Three years of monitoring gender representation in the media

Prashanth Rao, Lucas Chambers, and Maite Taboada

July 07, 2022

There is a gender gap in news reporting. That is an incontrovertible fact. The question our team posed, more than three years ago, was how much of a gap there is and how we can encourage news organizations to close it. That’s how the Gender Gap Tracker was born. 

The Gender Gap Tracker collects and analyzes news stories from six English-language mainstream media organizations in Canada. Using state-of-the-art natural language processing techniques, we analyze the content of each news article, count how many men and women are mentioned and quoted, and provide a daily tally. 

We started our data collection and analysis on October 1, 2018, and over the first three months, found that women were consistently quoted in the news far, far less than men — towards the end of 2018, women’s quotes constituted just 27% of the total number of quotes captured by our system. Over time, however, especially with the start of the COVID-19 pandemic in early 2020, we saw a recognizable uptick in the proportion of women quoted. Throughout 2021, we have observed that this has been a sustained upward trend, with quotes by women now tending toward 30% on average.  

We are, however, still a long way away from parity. We decided to take a closer look at the reasons for the gender gap, by examining two more fine-grained statistics: the gender breakdown by profession and by topic of the article. 

Breakdown by profession

The most quoted men and women in Canadian news are politicians. A staggering 65% of the top-100 sources every month are politicians (quotes by men and women combined). More worryingly, although, by unique persons quoted, the breakdown by gender of individual politicians quoted seem comparable (see table below), with 348 unique men and 315 unique women, the number of times those individuals are quoted is quite different (160,581 quotes by men vs. 44,059 by women). That is, the same article may quote a woman Minister once and a man Minister three times. A man and a woman are quoted, yes, but the man receives much more space. 

Despite a gender-balanced cabinet at the federal level, Canada’s Parliament has been about 70% male in the last three federal elections. We know that journalists often default to official sources. When those are numerically imbalanced, women’s perspectives will be underrepresented.

Our analyses of the top-15 most quoted people per month show that we are slowly coming out of the Covid-19 pandemic. At the height of the crisis in 2020, the top quoted women were invariably public health officers and ministers of health (federal or provincial). In the last three months, however, we have seen a change, with more politicians than health officers in the top women sources. The list for men is, on the other hand, always dominated by politicians.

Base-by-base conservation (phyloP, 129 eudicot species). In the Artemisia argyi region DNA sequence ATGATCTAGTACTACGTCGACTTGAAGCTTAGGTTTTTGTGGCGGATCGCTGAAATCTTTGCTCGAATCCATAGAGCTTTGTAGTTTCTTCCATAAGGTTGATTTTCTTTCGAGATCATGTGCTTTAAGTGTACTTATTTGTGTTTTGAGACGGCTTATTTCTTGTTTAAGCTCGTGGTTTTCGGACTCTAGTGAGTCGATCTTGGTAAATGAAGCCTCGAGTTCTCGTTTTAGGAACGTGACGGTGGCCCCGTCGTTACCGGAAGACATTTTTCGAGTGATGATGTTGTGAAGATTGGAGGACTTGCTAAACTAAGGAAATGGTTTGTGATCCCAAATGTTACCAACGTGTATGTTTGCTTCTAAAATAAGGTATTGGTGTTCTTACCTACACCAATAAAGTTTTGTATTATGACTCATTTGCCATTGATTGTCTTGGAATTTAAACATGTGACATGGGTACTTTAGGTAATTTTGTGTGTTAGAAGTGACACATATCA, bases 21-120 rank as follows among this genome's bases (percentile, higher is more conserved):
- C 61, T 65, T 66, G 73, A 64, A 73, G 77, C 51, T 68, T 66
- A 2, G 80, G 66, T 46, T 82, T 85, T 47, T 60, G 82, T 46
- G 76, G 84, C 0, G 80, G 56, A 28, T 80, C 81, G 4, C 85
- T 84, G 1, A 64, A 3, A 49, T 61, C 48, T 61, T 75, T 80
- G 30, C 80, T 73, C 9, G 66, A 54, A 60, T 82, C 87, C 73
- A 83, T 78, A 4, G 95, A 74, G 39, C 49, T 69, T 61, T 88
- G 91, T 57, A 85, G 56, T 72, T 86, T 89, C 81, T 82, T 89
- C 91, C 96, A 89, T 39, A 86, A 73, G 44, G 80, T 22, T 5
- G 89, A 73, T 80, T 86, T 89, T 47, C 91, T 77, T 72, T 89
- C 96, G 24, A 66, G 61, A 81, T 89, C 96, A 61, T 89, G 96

An analysis by topics shows that women are consistently quoted more often when the topics are arts & entertainment, healthcare, and lifestyle. Men’s voices appear more often in articles about politics, business, and sports. This is, sadly, a picture we know all too well: women are presented in caregiving roles; men in leadership positions.

An upward trend?

The Gender Gap Tracker is a massive effort. To date, we have collected more than 1.5 million articles in English and French and extracted millions of quotes. We have seen two federal elections and six provincial elections in Canada and one presidential election in the United States. We have seen the top quoted sources reflect those events. We have seen topics change with the seasons and major world events unfold as told through the words of those being quoted. What has not changed substantially is the gender gap in media reporting, although we are optimistic about the upward trend in women representation. 

Compared to three years ago, the positive news is that there is more awareness of the problem of (gender) representation in the media. The negative aspect is that we see more and more harassment of public-facing women, which could have a chilling effect on the willingness of women and other underrepresented groups to engage with the media and take positions of responsibility. 

The Gender Gap Tracker cannot change the world. It only draws attention to the way the world is currently. Many efforts to increase gender representation in the media assume that the solution is to have more women in the type of public-facing positions that news stories tend to cover. The Covid-19 pandemic has shown that more women are quoted in the media when their roles as caregivers and health professionals are centred in the public discourse. The solution may then be a combination of the two approaches: more women in leadership positions, but also more front-page news stories about care and relational work, the ‘soft’ infrastructure of society. 


We characterize sources (people quoted) as men or women, implying a binary that we acknowledge is a gross simplification. We also understand that gender is but one form of diversity that we would like to see reflected in the news stories we read. 

Further reading

This three-year summary is a complement to the data we presented in two academic papers at the two-year mark:

Our team has also summarized results for the general public and for news organizations:

Technical reports and code:

The Gender Gap Tracker is a joint initiative of Informed Opinions and Simon Fraser University, through the Big Data Initiative and the Discourse Processing Lab. Team members at SFU, present and past: Jillian Anderson, Fatemeh Torabi Asr, Lucas Chambers, Philip Chen, Philipp Eibl, Vagrant Gautam, Junette Gonzales, Alexandre Lopes, Mohammad Mazraeh, Prashanth Rao, Maite Taboada.